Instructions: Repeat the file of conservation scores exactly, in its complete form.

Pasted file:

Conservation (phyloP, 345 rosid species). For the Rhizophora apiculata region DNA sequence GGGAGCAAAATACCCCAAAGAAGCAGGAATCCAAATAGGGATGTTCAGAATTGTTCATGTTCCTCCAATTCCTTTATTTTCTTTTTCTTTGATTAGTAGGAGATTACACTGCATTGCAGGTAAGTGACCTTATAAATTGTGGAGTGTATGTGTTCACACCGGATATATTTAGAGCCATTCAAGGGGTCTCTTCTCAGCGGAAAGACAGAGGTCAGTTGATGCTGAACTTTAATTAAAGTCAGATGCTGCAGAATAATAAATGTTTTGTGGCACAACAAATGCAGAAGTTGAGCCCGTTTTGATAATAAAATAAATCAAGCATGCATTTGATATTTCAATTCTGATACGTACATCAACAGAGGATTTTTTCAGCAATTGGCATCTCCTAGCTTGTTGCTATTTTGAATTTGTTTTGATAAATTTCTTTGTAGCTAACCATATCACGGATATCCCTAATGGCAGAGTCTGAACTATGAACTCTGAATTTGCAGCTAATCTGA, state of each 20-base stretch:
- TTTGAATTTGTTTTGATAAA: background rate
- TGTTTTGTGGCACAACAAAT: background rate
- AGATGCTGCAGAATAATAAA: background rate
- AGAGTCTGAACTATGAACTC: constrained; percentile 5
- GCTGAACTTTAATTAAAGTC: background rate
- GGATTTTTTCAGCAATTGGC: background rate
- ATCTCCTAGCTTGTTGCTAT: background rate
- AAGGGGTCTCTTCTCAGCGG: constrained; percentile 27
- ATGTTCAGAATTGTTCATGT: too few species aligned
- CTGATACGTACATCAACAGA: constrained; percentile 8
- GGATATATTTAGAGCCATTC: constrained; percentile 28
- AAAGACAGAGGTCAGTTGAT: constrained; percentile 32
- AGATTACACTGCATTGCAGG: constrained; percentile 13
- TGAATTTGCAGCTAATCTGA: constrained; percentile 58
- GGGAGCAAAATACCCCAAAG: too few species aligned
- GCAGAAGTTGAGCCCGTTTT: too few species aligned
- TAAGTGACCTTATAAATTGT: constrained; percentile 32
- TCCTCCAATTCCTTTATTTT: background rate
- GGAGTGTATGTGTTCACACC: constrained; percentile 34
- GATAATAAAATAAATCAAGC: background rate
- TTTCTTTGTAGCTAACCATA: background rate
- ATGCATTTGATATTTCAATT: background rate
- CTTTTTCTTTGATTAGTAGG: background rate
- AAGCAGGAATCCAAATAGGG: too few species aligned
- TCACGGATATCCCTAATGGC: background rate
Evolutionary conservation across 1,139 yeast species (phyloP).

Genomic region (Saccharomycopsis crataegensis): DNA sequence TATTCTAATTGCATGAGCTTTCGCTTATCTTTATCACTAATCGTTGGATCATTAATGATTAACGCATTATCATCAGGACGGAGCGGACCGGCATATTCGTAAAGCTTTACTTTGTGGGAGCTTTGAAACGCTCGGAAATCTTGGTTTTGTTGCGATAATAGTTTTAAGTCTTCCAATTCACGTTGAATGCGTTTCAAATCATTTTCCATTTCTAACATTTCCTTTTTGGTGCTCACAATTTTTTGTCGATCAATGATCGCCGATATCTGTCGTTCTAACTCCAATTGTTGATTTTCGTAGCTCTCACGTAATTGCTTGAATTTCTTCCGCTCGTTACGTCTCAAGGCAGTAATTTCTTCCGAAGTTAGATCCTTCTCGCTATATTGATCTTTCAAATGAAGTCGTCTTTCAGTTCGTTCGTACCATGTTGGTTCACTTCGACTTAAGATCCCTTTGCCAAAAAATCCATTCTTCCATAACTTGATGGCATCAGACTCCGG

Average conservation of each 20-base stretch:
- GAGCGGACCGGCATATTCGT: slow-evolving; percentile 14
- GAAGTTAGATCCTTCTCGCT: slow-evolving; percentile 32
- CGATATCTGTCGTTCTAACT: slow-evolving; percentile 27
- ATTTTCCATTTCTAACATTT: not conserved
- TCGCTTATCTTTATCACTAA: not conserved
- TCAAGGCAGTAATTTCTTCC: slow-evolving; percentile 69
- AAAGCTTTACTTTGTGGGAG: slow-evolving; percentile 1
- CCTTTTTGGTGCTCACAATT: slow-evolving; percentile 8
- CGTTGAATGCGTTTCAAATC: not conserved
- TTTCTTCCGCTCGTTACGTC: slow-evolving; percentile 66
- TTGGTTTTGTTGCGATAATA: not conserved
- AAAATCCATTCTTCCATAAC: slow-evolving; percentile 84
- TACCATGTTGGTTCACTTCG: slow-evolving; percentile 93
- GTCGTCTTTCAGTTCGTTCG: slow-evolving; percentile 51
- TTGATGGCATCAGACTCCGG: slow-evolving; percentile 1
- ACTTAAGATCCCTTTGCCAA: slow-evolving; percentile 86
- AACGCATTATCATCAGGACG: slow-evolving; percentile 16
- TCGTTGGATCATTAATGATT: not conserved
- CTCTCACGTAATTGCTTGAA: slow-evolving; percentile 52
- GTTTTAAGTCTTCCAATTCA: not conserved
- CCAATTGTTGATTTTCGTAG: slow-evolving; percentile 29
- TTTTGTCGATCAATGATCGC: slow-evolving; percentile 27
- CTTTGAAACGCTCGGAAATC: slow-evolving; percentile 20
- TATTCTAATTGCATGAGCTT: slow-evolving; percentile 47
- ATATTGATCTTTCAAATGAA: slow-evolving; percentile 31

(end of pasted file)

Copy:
Conservation (phyloP, 345 rosid species). For the Rhizophora apiculata region DNA sequence GGGAGCAAAATACCCCAAAGAAGCAGGAATCCAAATAGGGATGTTCAGAATTGTTCATGTTCCTCCAATTCCTTTATTTTCTTTTTCTTTGATTAGTAGGAGATTACACTGCATTGCAGGTAAGTGACCTTATAAATTGTGGAGTGTATGTGTTCACACCGGATATATTTAGAGCCATTCAAGGGGTCTCTTCTCAGCGGAAAGACAGAGGTCAGTTGATGCTGAACTTTAATTAAAGTCAGATGCTGCAGAATAATAAATGTTTTGTGGCACAACAAATGCAGAAGTTGAGCCCGTTTTGATAATAAAATAAATCAAGCATGCATTTGATATTTCAATTCTGATACGTACATCAACAGAGGATTTTTTCAGCAATTGGCATCTCCTAGCTTGTTGCTATTTTGAATTTGTTTTGATAAATTTCTTTGTAGCTAACCATATCACGGATATCCCTAATGGCAGAGTCTGAACTATGAACTCTGAATTTGCAGCTAATCTGA, state of each 20-base stretch:
- TTTGAATTTGTTTTGATAAA: background rate
- TGTTTTGTGGCACAACAAAT: background rate
- AGATGCTGCAGAATAATAAA: background rate
- AGAGTCTGAACTATGAACTC: constrained; percentile 5
- GCTGAACTTTAATTAAAGTC: background rate
- GGATTTTTTCAGCAATTGGC: background rate
- ATCTCCTAGCTTGTTGCTAT: background rate
- AAGGGGTCTCTTCTCAGCGG: constrained; percentile 27
- ATGTTCAGAATTGTTCATGT: too few species aligned
- CTGATACGTACATCAACAGA: constrained; percentile 8
- GGATATATTTAGAGCCATTC: constrained; percentile 28
- AAAGACAGAGGTCAGTTGAT: constrained; percentile 32
- AGATTACACTGCATTGCAGG: constrained; percentile 13
- TGAATTTGCAGCTAATCTGA: constrained; percentile 58
- GGGAGCAAAATACCCCAAAG: too few species aligned
- GCAGAAGTTGAGCCCGTTTT: too few species aligned
- TAAGTGACCTTATAAATTGT: constrained; percentile 32
- TCCTCCAATTCCTTTATTTT: background rate
- GGAGTGTATGTGTTCACACC: constrained; percentile 34
- GATAATAAAATAAATCAAGC: background rate
- TTTCTTTGTAGCTAACCATA: background rate
- ATGCATTTGATATTTCAATT: background rate
- CTTTTTCTTTGATTAGTAGG: background rate
- AAGCAGGAATCCAAATAGGG: too few species aligned
- TCACGGATATCCCTAATGGC: background rate
Evolutionary conservation across 1,139 yeast species (phyloP).

Genomic region (Saccharomycopsis crataegensis): DNA sequence TATTCTAATTGCATGAGCTTTCGCTTATCTTTATCACTAATCGTTGGATCATTAATGATTAACGCATTATCATCAGGACGGAGCGGACCGGCATATTCGTAAAGCTTTACTTTGTGGGAGCTTTGAAACGCTCGGAAATCTTGGTTTTGTTGCGATAATAGTTTTAAGTCTTCCAATTCACGTTGAATGCGTTTCAAATCATTTTCCATTTCTAACATTTCCTTTTTGGTGCTCACAATTTTTTGTCGATCAATGATCGCCGATATCTGTCGTTCTAACTCCAATTGTTGATTTTCGTAGCTCTCACGTAATTGCTTGAATTTCTTCCGCTCGTTACGTCTCAAGGCAGTAATTTCTTCCGAAGTTAGATCCTTCTCGCTATATTGATCTTTCAAATGAAGTCGTCTTTCAGTTCGTTCGTACCATGTTGGTTCACTTCGACTTAAGATCCCTTTGCCAAAAAATCCATTCTTCCATAACTTGATGGCATCAGACTCCGG

Average conservation of each 20-base stretch:
- GAGCGGACCGGCATATTCGT: slow-evolving; percentile 14
- GAAGTTAGATCCTTCTCGCT: slow-evolving; percentile 32
- CGATATCTGTCGTTCTAACT: slow-evolving; percentile 27
- ATTTTCCATTTCTAACATTT: not conserved
- TCGCTTATCTTTATCACTAA: not conserved
- TCAAGGCAGTAATTTCTTCC: slow-evolving; percentile 69
- AAAGCTTTACTTTGTGGGAG: slow-evolving; percentile 1
- CCTTTTTGGTGCTCACAATT: slow-evolving; percentile 8
- CGTTGAATGCGTTTCAAATC: not conserved
- TTTCTTCCGCTCGTTACGTC: slow-evolving; percentile 66
- TTGGTTTTGTTGCGATAATA: not conserved
- AAAATCCATTCTTCCATAAC: slow-evolving; percentile 84
- TACCATGTTGGTTCACTTCG: slow-evolving; percentile 93
- GTCGTCTTTCAGTTCGTTCG: slow-evolving; percentile 51
- TTGATGGCATCAGACTCCGG: slow-evolving; percentile 1
- ACTTAAGATCCCTTTGCCAA: slow-evolving; percentile 86
- AACGCATTATCATCAGGACG: slow-evolving; percentile 16
- TCGTTGGATCATTAATGATT: not conserved
- CTCTCACGTAATTGCTTGAA: slow-evolving; percentile 52
- GTTTTAAGTCTTCCAATTCA: not conserved
- CCAATTGTTGATTTTCGTAG: slow-evolving; percentile 29
- TTTTGTCGATCAATGATCGC: slow-evolving; percentile 27
- CTTTGAAACGCTCGGAAATC: slow-evolving; percentile 20
- TATTCTAATTGCATGAGCTT: slow-evolving; percentile 47
- ATATTGATCTTTCAAATGAA: slow-evolving; percentile 31